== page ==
For years in my teaching career, I have taught pupils so many ways of revising. Different methods work for different learners, but now I had to try some out for myself. My ways of old had not been highly effective for me. I had not really been an A Grade student since I was quite young; I now know why. It takes hard work and commitment to know your stuff inside out and back to front. I condensed my notes down; highlighted parts that were so interesting that I wanted to be able to impress an examiner with them; made checklists of dates and then sheets where I could test myself, doing them again and again until I got them all right. I used flashcards to remember dates and yet there was one date that kept on escaping me. I simply could not get it right – ever! What to do? What was the solution for committing this one particular date to memory? Well in the end, I drew a small picture of a house and then built into the fabric of the façade, the date that I needed to memorise. If I thought hard, I could see that small picture in my mind and subsequently never failed to remember it. I only had to do this for the one fact, but it worked.

Interesting to me was also how my revision changed over time. During the Easter holidays, when available work time felt eternal, I luxuriated in being able to read books on my subject, write out longhand sheets of information and refresh my knowledge of work done much earlier in the year. As the examination dates loomed, however, the need to condense, focus learning and concentrate on my weaker areas directed me to new types of learning. I found that chunks of time, regularly, were what worked best for me. A minimum of an hour was useful; maximum two at a time. Practising essay writing was my early morning task. I would get to work very, very early, and spend the first 25 minutes of my day writing; this was the time that I would have in the actual exam and when you seem to know a lot, sticking to a timeframe is a big, big challenge.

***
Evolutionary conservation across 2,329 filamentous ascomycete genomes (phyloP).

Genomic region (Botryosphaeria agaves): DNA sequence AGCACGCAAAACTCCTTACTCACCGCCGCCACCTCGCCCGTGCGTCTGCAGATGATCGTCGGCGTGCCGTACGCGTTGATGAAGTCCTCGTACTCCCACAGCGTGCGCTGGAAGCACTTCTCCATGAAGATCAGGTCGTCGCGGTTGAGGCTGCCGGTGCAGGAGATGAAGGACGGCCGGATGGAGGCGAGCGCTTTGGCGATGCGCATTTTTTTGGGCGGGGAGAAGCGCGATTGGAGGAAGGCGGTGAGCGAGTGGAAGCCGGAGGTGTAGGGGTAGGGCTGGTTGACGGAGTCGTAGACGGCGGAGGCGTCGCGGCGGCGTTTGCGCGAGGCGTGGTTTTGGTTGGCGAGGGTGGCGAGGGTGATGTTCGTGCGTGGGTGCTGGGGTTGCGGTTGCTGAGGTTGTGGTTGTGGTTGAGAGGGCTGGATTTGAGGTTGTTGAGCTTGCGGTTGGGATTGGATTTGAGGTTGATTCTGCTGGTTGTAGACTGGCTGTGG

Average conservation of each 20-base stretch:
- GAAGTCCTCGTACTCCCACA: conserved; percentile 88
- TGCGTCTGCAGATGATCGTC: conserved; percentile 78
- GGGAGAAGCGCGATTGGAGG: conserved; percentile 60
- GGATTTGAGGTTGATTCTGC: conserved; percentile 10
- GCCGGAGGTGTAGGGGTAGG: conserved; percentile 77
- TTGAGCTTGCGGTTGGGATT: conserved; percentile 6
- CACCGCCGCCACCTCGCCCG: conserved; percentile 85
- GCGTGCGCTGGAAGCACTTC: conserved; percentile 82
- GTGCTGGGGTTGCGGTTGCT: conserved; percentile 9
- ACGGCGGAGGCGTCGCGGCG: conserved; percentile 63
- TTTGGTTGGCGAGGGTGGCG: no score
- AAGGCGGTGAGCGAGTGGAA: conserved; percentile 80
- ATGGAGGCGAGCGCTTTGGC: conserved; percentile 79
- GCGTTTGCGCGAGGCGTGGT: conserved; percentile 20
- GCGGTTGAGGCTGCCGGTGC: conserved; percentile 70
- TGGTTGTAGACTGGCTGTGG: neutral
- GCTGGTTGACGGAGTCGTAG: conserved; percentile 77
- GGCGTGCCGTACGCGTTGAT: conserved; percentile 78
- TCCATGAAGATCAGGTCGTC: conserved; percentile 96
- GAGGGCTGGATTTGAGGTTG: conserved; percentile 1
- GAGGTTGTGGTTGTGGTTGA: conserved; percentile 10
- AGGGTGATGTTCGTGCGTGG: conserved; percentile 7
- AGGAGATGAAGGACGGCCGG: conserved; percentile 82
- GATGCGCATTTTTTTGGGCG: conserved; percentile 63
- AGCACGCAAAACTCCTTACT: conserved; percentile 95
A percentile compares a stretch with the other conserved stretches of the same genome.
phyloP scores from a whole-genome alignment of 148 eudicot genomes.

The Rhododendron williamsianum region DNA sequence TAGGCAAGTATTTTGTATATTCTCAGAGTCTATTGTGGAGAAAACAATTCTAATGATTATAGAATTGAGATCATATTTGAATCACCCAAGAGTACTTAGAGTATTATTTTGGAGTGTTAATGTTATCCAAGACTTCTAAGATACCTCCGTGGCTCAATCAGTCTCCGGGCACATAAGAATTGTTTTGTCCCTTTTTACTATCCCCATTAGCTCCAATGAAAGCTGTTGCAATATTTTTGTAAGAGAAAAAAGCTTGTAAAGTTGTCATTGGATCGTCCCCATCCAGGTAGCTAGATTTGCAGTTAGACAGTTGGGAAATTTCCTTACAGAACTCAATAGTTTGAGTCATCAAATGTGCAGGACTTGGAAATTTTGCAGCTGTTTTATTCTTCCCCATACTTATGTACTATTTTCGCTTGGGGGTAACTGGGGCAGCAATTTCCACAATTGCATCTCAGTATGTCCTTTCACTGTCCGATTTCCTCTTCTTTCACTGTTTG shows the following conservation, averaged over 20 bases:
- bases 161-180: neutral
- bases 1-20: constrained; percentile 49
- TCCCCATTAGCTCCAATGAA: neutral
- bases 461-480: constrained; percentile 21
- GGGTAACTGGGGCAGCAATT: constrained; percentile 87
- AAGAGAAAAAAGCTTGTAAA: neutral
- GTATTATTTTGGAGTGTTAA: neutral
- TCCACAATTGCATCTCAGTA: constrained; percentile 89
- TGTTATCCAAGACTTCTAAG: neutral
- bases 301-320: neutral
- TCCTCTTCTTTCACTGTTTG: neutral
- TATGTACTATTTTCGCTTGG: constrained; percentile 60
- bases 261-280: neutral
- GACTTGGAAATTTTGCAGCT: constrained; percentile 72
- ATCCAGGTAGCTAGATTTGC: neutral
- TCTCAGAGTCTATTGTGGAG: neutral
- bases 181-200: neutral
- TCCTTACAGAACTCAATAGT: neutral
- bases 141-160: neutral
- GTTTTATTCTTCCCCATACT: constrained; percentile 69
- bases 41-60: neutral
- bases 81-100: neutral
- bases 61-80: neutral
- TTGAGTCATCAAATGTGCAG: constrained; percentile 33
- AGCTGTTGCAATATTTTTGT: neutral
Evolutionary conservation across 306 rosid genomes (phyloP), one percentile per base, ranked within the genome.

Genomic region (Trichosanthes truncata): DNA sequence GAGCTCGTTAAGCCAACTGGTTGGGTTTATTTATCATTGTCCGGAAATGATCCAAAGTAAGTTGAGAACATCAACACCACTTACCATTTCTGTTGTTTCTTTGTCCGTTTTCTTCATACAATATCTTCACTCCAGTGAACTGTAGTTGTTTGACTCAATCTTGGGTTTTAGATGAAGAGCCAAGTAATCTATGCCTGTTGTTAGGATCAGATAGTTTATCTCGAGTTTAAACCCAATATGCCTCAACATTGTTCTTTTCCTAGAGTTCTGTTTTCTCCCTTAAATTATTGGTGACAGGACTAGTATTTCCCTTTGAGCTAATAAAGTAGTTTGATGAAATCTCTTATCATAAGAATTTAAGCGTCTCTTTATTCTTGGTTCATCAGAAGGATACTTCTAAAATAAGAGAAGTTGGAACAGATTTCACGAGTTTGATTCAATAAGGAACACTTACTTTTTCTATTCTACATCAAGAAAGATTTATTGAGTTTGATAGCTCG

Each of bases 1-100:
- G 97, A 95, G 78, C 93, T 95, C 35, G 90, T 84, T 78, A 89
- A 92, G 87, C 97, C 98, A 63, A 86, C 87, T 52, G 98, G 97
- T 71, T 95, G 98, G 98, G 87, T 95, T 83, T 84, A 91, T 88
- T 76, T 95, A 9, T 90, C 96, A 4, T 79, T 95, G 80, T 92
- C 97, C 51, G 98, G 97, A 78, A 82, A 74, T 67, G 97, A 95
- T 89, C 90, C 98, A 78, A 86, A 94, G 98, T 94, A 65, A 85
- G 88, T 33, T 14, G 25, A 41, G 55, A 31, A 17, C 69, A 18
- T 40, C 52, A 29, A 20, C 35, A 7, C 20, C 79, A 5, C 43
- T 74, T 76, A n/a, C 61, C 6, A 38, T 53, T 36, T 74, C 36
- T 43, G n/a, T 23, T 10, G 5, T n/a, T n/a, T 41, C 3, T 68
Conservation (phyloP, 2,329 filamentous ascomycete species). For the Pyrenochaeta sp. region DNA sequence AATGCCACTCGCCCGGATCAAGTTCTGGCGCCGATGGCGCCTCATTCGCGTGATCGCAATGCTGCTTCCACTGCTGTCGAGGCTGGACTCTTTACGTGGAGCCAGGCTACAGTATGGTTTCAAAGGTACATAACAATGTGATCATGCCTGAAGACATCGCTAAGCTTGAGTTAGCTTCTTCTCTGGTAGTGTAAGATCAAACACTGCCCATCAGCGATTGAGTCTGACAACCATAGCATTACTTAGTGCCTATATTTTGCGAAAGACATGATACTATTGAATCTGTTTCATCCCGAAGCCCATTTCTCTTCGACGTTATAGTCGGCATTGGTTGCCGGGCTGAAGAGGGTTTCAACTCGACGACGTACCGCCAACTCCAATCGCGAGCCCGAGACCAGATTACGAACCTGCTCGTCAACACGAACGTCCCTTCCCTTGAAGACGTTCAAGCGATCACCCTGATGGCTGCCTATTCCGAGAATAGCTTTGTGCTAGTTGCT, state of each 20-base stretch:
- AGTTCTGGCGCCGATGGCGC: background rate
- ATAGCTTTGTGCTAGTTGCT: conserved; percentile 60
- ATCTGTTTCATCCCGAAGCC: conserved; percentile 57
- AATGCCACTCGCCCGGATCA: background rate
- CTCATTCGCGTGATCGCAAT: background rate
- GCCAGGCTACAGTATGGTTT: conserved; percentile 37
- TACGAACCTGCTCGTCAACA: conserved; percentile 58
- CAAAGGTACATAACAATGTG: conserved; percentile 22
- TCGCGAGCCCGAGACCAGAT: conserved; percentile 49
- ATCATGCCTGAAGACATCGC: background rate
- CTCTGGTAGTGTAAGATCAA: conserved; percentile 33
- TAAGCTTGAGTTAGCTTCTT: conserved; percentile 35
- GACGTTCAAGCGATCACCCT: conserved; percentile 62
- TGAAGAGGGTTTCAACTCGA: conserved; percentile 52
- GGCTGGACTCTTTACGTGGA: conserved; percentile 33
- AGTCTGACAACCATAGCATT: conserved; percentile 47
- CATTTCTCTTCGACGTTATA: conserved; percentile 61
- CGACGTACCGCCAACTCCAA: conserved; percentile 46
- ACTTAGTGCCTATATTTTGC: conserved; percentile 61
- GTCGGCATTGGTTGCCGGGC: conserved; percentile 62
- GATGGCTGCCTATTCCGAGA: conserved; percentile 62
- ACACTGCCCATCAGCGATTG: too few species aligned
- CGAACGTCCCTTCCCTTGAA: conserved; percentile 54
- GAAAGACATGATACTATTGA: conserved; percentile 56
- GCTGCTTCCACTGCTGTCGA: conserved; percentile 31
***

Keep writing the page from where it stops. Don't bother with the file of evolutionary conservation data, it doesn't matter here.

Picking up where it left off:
The exam days came. I wasn’t so much nervous as simply wanting to get on with them. This is a feeling I remember well from 30 years ago! Exams were never daunting as such, so long as I felt I had prepared well. But waiting outside with all the other candidates, lining up in prescribed order and marching into a sparse, echoing hall brought on an adrenalin surge. I think this actually helps, but deciding whether to ‘fight or take flight’ can induce a few seconds’ panic. Fortunate to be seated right at the front so as not to see what others were doing, it was time to get my head down and start writing constantly. I had little time at the end for any checking and, in retrospect, in future exams I would try to manage at least a quick read-through before downing tools. I left the hall feeling that I had enjoyed what I had written and given of my best.

Now the advice that teachers give about not talking to anybody else when you come out into natural light once again is very sensible. As we left the area and began to share about the question paper and our responses, all those feeling of self-doubt and annoyance crept in – ‘I forgot to include that’, ‘I chose completely different questions to everybody else’, ‘I wonder if I spelled that name correctly’. My advice to all examination candidates would be: ‘WALK AWAY!’

As results day loomed I was out of the country having a wonderfully sunny holiday, but as soon as I stepped on the plane to return, the thought of collecting my results the next day popped into my head. In fact, I didn’t go in for results day. Nor the next. It took four days before I ventured in to get my envelope. On seeing a colleague in the staffroom and holding the envelope firmly in my hand, I said, ‘I am never going to open this’. Of course, I changed my mind and was very glad that I did.

I had also made up my mind that if my results were OK, I would continue to study this year too. In fact, it was never to do with the result; the learning was so intensely amazing that wild horses wouldn’t keep me away!